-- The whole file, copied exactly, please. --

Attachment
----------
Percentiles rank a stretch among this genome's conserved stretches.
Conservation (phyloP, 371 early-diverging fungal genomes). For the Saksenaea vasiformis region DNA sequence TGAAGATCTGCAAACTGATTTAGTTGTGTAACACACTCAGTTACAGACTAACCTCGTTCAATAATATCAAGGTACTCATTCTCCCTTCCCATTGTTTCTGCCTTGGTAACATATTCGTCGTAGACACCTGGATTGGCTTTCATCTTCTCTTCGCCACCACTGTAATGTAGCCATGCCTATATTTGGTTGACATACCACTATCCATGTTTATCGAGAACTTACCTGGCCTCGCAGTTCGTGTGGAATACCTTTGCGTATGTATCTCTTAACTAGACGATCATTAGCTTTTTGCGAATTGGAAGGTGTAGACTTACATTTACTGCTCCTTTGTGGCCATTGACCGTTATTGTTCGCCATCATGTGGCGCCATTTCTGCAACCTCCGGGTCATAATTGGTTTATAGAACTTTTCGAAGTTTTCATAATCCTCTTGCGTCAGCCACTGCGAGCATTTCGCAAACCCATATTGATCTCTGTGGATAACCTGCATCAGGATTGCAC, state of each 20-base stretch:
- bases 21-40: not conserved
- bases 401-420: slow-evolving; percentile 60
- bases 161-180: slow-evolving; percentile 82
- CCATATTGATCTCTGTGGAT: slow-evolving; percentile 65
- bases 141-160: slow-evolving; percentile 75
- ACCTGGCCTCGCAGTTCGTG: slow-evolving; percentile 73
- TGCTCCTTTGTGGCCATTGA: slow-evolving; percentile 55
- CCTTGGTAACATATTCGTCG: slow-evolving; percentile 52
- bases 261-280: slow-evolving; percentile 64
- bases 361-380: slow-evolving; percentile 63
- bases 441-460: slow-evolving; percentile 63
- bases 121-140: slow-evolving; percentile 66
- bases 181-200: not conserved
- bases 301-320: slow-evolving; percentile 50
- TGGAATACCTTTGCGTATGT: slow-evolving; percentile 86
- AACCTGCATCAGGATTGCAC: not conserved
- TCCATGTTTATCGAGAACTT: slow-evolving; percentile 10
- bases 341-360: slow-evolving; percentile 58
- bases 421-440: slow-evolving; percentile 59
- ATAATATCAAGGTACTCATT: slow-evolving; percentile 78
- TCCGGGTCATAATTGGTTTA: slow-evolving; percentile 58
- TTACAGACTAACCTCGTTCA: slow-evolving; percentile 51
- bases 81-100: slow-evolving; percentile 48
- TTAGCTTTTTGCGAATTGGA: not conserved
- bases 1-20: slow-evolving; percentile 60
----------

Percentiles rank a stretch among this genome's conserved stretches.
Conservation (phyloP, 371 early-diverging fungal genomes). For the Saksenaea vasiformis region DNA sequence TGAAGATCTGCAAACTGATTTAGTTGTGTAACACACTCAGTTACAGACTAACCTCGTTCAATAATATCAAGGTACTCATTCTCCCTTCCCATTGTTTCTGCCTTGGTAACATATTCGTCGTAGACACCTGGATTGGCTTTCATCTTCTCTTCGCCACCACTGTAATGTAGCCATGCCTATATTTGGTTGACATACCACTATCCATGTTTATCGAGAACTTACCTGGCCTCGCAGTTCGTGTGGAATACCTTTGCGTATGTATCTCTTAACTAGACGATCATTAGCTTTTTGCGAATTGGAAGGTGTAGACTTACATTTACTGCTCCTTTGTGGCCATTGACCGTTATTGTTCGCCATCATGTGGCGCCATTTCTGCAACCTCCGGGTCATAATTGGTTTATAGAACTTTTCGAAGTTTTCATAATCCTCTTGCGTCAGCCACTGCGAGCATTTCGCAAACCCATATTGATCTCTGTGGATAACCTGCATCAGGATTGCAC, state of each 20-base stretch:
- bases 21-40: not conserved
- bases 401-420: slow-evolving; percentile 60
- bases 161-180: slow-evolving; percentile 82
- CCATATTGATCTCTGTGGAT: slow-evolving; percentile 65
- bases 141-160: slow-evolving; percentile 75
- ACCTGGCCTCGCAGTTCGTG: slow-evolving; percentile 73
- TGCTCCTTTGTGGCCATTGA: slow-evolving; percentile 55
- CCTTGGTAACATATTCGTCG: slow-evolving; percentile 52
- bases 261-280: slow-evolving; percentile 64
- bases 361-380: slow-evolving; percentile 63
- bases 441-460: slow-evolving; percentile 63
- bases 121-140: slow-evolving; percentile 66
- bases 181-200: not conserved
- bases 301-320: slow-evolving; percentile 50
- TGGAATACCTTTGCGTATGT: slow-evolving; percentile 86
- AACCTGCATCAGGATTGCAC: not conserved
- TCCATGTTTATCGAGAACTT: slow-evolving; percentile 10
- bases 341-360: slow-evolving; percentile 58
- bases 421-440: slow-evolving; percentile 59
- ATAATATCAAGGTACTCATT: slow-evolving; percentile 78
- TCCGGGTCATAATTGGTTTA: slow-evolving; percentile 58
- TTACAGACTAACCTCGTTCA: slow-evolving; percentile 51
- bases 81-100: slow-evolving; percentile 48
- TTAGCTTTTTGCGAATTGGA: not conserved
- bases 1-20: slow-evolving; percentile 60